And slightly nervous…

 

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With Momma supplying the nutrition, each puppy easily grew two to four pounds a week.  By the time the little tykes had opened their eyes they had gained some solid substance.  They had outgrown our food scale we used to weigh them, and the palm of our hands as we held them.  It now took two hands to hold our roly poly’s.  We knew the puppies were healthy, which was a good sign.  It was also a sign of things to come.

When we added chow to their diets, Amore and Dolce  were tipping the scales at 14 pounds, give or take a few ounces.   With their fat bellies, they were nothing but huge balls of fur.  Now that I think back on those times, they were bigger than huge.  It was time to be scared.  But noooo, we were oblivious to our future.

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14 lbs. It’s all relative.  To a weightlifter, 14 lbs. is nothing.  They single-handedly lift weights many times that.  To us, fourteen  pounds is huge when it is all wiggly and squirmy.  For us, fourteen pounds is really twenty-eight pounds.  14 lbs. times two.  You never just get one dog on your lap, you get both.

Fourteen pounds can make your wrists ache. And your back twinge as you pick the pups up in your arms. And 14 pounds will soon be 100 pounds.  100 lbs. times two.  We were screwed and there was no going back.

When 14 lbs became 34 pounds in a little over a month later, we knew we were in trouble.  Our food costs doubled as they ate more and more, and our vet bills tripled.  And both girls wanted to sit on us or be beside us.  And there was Tiamo, our momma.  We were a household of dogs.  Our life was never gonna be the same.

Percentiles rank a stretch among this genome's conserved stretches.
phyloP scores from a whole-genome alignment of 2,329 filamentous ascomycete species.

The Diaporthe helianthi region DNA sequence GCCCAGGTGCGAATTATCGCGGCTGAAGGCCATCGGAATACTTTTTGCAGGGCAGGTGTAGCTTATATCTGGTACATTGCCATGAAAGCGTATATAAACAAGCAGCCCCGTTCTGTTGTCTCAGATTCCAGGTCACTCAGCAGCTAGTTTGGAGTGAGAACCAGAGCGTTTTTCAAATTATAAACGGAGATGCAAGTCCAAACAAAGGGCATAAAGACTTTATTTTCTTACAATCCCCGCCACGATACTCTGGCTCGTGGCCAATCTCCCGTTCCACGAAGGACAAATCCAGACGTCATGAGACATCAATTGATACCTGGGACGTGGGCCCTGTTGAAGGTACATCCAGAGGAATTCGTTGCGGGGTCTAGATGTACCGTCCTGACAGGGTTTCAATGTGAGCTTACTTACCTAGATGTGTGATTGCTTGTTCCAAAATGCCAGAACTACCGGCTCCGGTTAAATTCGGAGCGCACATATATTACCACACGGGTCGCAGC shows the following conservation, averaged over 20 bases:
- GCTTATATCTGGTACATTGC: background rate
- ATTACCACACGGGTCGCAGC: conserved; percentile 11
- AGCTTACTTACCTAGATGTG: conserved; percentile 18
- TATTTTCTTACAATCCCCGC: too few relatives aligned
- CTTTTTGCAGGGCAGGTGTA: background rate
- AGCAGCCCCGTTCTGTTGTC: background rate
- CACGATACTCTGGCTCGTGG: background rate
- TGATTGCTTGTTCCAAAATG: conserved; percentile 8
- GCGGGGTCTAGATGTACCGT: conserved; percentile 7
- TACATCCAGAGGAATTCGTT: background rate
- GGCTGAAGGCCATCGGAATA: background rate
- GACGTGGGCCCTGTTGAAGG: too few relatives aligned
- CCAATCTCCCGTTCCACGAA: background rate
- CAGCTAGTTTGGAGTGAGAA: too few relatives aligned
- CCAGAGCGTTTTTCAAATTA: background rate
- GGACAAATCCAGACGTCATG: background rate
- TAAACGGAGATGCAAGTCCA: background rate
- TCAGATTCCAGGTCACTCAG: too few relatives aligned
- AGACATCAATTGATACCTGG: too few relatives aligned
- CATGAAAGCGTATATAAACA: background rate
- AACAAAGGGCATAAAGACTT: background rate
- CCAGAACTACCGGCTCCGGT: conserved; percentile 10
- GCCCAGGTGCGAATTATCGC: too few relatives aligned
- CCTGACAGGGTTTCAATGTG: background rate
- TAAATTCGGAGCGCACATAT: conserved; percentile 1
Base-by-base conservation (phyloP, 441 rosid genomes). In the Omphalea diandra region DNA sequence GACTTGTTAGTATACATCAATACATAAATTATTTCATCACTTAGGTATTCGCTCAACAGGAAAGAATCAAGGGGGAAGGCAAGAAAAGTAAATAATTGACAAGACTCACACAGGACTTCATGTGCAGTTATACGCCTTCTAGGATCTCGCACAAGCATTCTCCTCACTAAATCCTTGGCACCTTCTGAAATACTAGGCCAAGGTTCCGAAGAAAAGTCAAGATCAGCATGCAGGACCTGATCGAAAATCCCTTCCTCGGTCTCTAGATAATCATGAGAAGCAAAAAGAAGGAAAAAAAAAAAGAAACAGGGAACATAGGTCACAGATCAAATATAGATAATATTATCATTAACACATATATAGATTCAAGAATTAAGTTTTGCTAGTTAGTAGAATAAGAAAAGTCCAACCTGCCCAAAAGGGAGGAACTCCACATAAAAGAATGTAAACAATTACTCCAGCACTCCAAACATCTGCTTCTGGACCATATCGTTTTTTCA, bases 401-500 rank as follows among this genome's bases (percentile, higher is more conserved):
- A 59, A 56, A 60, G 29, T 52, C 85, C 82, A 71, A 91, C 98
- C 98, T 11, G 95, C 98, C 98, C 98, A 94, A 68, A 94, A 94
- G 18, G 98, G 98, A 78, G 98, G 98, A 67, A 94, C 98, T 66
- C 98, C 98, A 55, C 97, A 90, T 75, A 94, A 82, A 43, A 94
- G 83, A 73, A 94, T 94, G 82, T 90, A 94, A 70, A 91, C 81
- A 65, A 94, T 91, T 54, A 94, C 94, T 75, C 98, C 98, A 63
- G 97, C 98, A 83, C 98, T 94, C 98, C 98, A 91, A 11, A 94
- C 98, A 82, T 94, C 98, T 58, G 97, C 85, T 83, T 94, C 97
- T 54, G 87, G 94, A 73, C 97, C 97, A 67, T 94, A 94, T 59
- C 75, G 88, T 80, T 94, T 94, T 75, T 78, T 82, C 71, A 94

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At six months Amore and Dolce hit 65 lbs.,  friends would comment, “Oh, my!” as one of the dogs would lean up against them, causing them to lose their balance.  “Just look at those paws! These are gonna be some big dogs!”  We knew that.  Yup, we knew that.

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Sixty-five pounds cranked up to 84 lbs by the time they had their first birthday.  We were never gonna return to normal.  Our  lives just became all about our girls.  Momma weighed in at 98 lbs. and here were two more fast approaching three digits on the scale.  Within the next year, we were going to be looking at 300 lbs. worth of lap-dogs. Two-thirds of which were still puppies. Yikes!

Over the next two to three years a Berner could easily add another 10-30 lbs onto their frame.  Well into their second and third year, Bernese Mountain Dogs will continue to lay down bone, put on width and substance, and their heads will continue to broaden.  Amore and Dolce were no exception to the general rule of Berners being slow maturing dogs.